But even in the DLF case one could argue that the problem at its heart – the developer being in a dominant position vis-à-vis those who had already bought flats from the developer – is not even a classical competition law issue per se.

Ignorance is bliss

Sharma says that he would “partly concur” with the charge that not all cases that have hit the Commission’s desk since its inception have necessarily involved legitimate competition law issues (see box right: Summary of rejections).

“Anyone who had any reasons was rushing against his business enemy or associate”, filing cases for abuse of dominance and sometimes even going into what are clearly consumer issues such as not receiving an electricity connection in time in a residence, he says.

“Abuse of dominant position is not being understood,” Sharma complains and adds that the CCI should be very prompt in getting badly framed or irrelevant cases off its books. “It’s a new show in town and that ignorance is being expended further by wannabe lawyers that jump onto the bandwagon.”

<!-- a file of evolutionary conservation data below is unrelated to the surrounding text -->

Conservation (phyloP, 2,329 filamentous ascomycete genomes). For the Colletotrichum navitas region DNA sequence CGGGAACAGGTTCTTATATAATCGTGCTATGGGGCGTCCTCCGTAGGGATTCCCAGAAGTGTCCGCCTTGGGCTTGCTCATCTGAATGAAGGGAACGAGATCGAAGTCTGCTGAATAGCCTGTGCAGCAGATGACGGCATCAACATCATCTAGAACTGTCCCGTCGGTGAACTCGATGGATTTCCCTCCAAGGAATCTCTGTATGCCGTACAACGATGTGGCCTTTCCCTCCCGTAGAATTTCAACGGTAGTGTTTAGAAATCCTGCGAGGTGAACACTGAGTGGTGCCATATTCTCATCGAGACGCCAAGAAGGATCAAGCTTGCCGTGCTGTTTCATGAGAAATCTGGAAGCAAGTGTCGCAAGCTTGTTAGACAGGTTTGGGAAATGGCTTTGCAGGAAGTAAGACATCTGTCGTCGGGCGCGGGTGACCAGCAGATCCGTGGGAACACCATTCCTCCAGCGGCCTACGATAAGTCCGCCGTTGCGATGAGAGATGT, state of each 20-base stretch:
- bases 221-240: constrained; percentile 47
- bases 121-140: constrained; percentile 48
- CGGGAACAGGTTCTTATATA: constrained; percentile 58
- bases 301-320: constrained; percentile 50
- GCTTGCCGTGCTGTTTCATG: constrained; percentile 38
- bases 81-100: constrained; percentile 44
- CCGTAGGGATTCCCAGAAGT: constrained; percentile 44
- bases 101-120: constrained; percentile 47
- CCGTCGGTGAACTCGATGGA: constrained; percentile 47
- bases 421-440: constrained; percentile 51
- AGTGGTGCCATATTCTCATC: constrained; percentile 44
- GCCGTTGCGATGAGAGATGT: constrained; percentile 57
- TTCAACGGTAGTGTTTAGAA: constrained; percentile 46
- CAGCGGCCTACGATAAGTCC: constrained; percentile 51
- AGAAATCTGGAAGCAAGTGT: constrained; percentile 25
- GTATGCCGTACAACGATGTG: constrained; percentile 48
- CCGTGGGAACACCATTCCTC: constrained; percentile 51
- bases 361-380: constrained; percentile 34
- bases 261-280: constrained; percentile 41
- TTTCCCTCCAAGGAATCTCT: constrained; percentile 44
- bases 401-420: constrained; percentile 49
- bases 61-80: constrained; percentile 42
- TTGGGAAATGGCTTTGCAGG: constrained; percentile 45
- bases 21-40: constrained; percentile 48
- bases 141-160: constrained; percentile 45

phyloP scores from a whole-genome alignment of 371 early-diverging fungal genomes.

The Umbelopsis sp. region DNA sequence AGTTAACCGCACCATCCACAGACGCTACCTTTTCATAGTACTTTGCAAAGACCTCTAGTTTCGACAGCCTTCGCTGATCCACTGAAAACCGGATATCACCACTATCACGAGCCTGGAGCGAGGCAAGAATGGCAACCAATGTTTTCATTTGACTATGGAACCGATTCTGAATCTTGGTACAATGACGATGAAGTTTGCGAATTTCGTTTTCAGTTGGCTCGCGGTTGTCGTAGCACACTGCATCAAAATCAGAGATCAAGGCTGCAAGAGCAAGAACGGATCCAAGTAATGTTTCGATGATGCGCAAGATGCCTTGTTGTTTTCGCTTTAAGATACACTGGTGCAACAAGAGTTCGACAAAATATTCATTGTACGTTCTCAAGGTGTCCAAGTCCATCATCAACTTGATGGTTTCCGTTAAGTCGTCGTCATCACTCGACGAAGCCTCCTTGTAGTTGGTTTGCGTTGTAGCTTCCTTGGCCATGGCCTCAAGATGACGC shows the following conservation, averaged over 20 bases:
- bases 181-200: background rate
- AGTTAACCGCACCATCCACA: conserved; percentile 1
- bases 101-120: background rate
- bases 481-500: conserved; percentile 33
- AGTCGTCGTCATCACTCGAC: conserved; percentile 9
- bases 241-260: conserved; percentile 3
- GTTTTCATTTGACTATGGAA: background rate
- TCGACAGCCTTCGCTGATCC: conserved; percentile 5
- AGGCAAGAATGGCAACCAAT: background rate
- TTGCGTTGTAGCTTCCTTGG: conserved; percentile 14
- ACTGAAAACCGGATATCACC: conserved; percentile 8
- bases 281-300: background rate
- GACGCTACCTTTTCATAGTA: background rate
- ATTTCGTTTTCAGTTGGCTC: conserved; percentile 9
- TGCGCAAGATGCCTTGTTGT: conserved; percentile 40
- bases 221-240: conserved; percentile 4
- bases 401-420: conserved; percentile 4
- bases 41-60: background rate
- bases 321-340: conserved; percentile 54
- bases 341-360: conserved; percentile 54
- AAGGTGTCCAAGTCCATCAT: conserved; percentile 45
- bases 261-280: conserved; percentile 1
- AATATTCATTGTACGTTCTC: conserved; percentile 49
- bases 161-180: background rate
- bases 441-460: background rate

Law firms, often billing by the hour, were also arguably able to exploit the regulator’s more cautious or tender approach, sometimes for their clients’ benefit.

“Internal management [at the CCI] could have tightened, which was taken for a ride by the law firms, perhaps knowingly,” concedes Sharma. Nevertheless the speed of disposals had now improved “a bit”, he says. “But also when people ask for adjournments for frivolous grounds, there is a need for the Commission to show more firmness. Once you start, people will take you seriously and people will not come up with frivolous requests.”

Clearing the pendency of complaints therefore remains “a problem that the CCI will have to address better sooner than later”, he agrees.

Appealing proposition

Despite the CCI’s appeals body – the Competition Appeals Tribunal or Compat for short – having seen plenty of action, the interplay has been largely a happy and productive one, says Sharma.